Joe Johnson Adds 2 More to Clutch Resume for Nets
BROOKLYN—In the Nets' locker room at Barclays Center, after Joe Johnson hit his third – third(!) – game-winning shot this season, Gerald Wallace tries to check himself. The veteran forward thinks it, then starts, then stops, then finally lets 'er rip, invoking Michael. MJ. The man you're not supposed to mention without real good reason.
"Joe’s like – I hate to do the comparison to Michael Jordan, but …," Wallace trails off, smiling as reporters laugh. "He’s the guy who, like everybody knew Michael was getting the ball in Chicago for the last shot, everybody in the arena knew Joe was getting the ball. We could’ve put him out there by himself. Well, with someone to take the ball out.
"He just makes plays. I think the biggest thing that people don’t understand about Joe is you can’t rattle him, you can’t get him out of his game, he’s going to get the shot that he wants to get."
Johnson gets it twice on Tuesday: first, coming off a curl screen at the end of regulation, splitting teammates Wallace and Andray Blatche to swish a catch-and-shoot, game-tying three with 1.3 seconds remaining; second, off a straight up 1-4 flat isolation intended to give Johnson all the room he needs, enough to drop in a tightly contested pullup from the free-throw line. The Nets beat the Bucks in overtime, 113-111.
Those two makes boost Johnson's late-game statistics to staggering levels of efficiency. According to NBA.com/Stats, when the Nets are within three points of their opponent in the final 30 seconds of regulation or overtime, Johnson is now 8-of-9 from the field, including 4-of-4 in the final 10 seconds.
The final-moment maestro has managed to raise his play as both scores tighten and time ticks. Stretched out to the limit of the database's definition of "clutch," with the Nets behind or tied by five points in the final five minutes, Johnson is shooting .552 (16-29 FGs). Drop it to the final three minutes and Johnson is .611 (11-18 FGs); the final minute, behind or tied by three, .900 (9-10 FGs).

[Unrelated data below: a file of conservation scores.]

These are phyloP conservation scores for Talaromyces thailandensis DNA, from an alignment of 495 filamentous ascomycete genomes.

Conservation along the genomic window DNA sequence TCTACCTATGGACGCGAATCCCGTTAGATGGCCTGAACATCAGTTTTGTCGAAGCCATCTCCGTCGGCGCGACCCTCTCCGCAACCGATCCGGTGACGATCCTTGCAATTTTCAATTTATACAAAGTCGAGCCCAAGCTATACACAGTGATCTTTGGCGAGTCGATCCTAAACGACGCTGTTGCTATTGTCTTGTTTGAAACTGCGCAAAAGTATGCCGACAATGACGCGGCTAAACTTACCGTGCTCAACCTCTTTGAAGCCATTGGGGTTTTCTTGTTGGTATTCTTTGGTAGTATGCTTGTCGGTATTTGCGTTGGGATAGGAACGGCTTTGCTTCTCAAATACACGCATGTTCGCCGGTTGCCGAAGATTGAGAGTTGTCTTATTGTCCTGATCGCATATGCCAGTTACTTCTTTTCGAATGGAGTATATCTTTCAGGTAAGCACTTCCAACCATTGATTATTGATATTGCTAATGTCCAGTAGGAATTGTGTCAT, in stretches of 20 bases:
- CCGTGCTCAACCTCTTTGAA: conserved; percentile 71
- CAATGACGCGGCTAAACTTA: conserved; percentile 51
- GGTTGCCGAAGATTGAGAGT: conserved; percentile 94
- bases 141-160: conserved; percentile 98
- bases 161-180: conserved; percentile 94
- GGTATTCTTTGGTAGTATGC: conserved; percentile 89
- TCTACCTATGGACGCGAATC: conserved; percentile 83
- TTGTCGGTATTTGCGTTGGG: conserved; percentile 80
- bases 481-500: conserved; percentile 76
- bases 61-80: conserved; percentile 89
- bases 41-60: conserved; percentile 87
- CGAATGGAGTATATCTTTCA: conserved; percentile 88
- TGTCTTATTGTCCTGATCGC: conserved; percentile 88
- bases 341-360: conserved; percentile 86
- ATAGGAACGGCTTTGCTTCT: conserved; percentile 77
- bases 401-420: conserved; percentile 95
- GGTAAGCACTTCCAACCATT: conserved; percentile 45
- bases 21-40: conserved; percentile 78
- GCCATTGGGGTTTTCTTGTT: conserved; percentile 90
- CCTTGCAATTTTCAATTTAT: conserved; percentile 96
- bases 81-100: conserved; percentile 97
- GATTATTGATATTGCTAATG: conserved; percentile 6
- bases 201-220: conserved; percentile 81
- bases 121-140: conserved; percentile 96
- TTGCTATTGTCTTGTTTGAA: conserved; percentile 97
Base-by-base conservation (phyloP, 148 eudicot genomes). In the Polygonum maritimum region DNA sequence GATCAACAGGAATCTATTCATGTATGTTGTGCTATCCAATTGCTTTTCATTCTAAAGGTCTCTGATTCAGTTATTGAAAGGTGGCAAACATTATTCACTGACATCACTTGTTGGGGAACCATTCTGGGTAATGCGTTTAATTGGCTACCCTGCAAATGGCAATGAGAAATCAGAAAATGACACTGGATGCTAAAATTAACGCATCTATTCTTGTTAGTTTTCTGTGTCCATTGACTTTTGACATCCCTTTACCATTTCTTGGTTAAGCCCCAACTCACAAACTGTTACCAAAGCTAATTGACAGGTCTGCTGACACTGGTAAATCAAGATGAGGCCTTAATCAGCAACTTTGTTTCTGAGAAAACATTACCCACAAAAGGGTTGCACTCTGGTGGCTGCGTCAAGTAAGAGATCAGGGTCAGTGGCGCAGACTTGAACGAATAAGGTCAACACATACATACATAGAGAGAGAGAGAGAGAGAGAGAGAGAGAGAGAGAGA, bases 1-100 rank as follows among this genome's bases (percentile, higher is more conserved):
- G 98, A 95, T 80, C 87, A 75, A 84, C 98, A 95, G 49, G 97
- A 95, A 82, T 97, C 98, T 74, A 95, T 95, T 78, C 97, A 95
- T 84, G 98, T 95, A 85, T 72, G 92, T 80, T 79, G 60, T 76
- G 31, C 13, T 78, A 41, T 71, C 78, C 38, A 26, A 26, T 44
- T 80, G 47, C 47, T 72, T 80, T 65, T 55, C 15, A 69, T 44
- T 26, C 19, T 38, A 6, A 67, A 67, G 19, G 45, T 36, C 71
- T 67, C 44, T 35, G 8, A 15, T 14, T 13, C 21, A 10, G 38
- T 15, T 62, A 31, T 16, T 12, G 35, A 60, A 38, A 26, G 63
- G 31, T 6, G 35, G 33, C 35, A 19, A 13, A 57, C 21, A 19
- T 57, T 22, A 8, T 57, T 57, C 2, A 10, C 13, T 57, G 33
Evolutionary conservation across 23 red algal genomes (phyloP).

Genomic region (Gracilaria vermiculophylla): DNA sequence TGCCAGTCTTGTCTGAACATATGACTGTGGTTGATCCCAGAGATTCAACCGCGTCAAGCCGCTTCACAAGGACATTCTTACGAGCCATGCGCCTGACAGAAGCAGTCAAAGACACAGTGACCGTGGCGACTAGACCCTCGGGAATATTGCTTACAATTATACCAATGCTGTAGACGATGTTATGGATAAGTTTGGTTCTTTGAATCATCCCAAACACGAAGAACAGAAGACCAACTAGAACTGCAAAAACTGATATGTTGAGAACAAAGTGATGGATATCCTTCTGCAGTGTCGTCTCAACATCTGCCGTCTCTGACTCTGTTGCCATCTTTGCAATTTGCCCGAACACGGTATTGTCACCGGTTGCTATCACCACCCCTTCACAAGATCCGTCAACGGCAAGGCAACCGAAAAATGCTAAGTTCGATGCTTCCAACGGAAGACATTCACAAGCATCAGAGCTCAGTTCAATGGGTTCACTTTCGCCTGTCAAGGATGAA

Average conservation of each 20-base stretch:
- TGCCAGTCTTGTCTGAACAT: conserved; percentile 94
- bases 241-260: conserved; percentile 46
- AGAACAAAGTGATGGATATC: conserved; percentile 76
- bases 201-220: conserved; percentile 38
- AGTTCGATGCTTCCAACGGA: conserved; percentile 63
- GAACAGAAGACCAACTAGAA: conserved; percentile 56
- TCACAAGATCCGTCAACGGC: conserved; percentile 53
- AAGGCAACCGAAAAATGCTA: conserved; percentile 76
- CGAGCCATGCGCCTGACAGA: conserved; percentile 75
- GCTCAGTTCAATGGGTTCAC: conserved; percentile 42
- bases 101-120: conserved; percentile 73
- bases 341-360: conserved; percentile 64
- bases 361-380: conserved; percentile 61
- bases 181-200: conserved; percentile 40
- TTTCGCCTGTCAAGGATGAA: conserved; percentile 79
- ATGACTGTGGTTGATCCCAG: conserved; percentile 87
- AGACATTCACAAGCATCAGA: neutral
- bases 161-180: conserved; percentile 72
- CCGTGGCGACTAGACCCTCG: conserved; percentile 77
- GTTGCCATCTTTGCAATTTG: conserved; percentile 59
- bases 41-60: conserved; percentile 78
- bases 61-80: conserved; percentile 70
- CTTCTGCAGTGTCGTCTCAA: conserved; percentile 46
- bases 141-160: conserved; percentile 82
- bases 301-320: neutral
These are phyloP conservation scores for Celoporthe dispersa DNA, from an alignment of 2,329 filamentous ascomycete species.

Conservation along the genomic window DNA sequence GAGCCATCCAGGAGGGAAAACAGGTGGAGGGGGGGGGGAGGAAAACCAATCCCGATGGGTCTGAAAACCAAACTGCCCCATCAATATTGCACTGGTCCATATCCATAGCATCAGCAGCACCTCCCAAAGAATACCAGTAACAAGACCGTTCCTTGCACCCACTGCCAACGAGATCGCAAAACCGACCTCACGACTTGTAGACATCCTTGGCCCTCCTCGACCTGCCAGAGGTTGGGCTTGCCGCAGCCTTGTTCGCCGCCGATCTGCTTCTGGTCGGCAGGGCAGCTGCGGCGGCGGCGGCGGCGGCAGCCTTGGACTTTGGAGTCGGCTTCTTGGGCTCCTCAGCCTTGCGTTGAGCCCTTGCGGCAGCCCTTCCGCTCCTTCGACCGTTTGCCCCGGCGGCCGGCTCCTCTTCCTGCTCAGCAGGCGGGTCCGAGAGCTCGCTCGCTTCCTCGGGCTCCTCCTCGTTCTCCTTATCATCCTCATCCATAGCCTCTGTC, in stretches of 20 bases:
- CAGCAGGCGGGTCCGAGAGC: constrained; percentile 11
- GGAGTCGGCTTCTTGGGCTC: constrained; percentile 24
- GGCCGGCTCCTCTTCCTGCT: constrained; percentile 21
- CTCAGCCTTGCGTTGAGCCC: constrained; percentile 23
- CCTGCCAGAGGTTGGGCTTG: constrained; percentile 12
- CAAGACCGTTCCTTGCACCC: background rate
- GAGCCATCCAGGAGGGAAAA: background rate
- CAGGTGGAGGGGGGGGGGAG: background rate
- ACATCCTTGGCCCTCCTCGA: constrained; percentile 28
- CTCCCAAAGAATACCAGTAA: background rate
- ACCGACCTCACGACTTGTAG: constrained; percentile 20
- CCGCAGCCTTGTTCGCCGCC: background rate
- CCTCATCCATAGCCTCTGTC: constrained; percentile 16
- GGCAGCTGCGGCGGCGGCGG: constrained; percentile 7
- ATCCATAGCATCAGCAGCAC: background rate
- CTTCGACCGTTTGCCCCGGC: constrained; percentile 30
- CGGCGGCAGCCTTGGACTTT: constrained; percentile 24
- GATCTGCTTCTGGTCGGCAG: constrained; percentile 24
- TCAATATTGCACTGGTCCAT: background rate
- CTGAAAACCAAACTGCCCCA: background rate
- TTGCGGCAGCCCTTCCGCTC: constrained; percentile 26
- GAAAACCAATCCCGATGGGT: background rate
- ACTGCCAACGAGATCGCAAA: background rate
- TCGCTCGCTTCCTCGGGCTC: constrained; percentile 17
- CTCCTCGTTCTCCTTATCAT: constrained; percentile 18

"In those situations, sitting on the bench when coach draws up a play, he basically puts something in our hands and tells you to come on," Johnson explains. "So I just try to do a great job, trying to get space and trying to make the best play possible. My teammates and coaches have the utmost confidence in me, and I just try to come through in big moments like that."
After so many makes this season, teammates expect them all to go in, though some swear they've been converts long before "Brooklyn" arced across both jerseys. As an opponent of Johnson's, Wallace says he often ended up looking like Bucks forward Luc Richard Mbah a Moute, standing with a hand in the air, wondering exactly how Johnson found room to release such a sure shot after being bodied and short of separation the entire dribble-drive.
The replay makes evident the strength of Mbah a Moute's defense. Caught leaning left on a between-the-legs crossover the other way, Mbah a Moute manages to hold his ground without fouling, allowing his body to absorb Johnson's contact and force a shaky lefthanded dribble. But momentum takes hold, and the split second Mbah a Moute needs to change direction is enough to allow Johnson clearance as he plants and he rises, the shot contested only in effect.
After the game, Mbah a Moute praises Johnson as a "phenomenal" player, shaking off the score by pointing to the numbers:
"This is not the first time he has made shots like this."
No, it is certainly not. Johnson had done it earlier, in the game, in the season, in his career. He will have opportunities to do it again, as the schedule shortens and the games become more crucial, teammates confident in every attempt.
"I'm thinking of how the defense is going to play, or what I'm going to do," Johnson says. "But at the end of the day, when I get the basketball it's instincts, it's reaction … it's nothing … it's playing. I totally read the man who's guarding me and how he's playing, that's it."
No magic to that. It's just Joe, going to get a bucket.
Often, he does.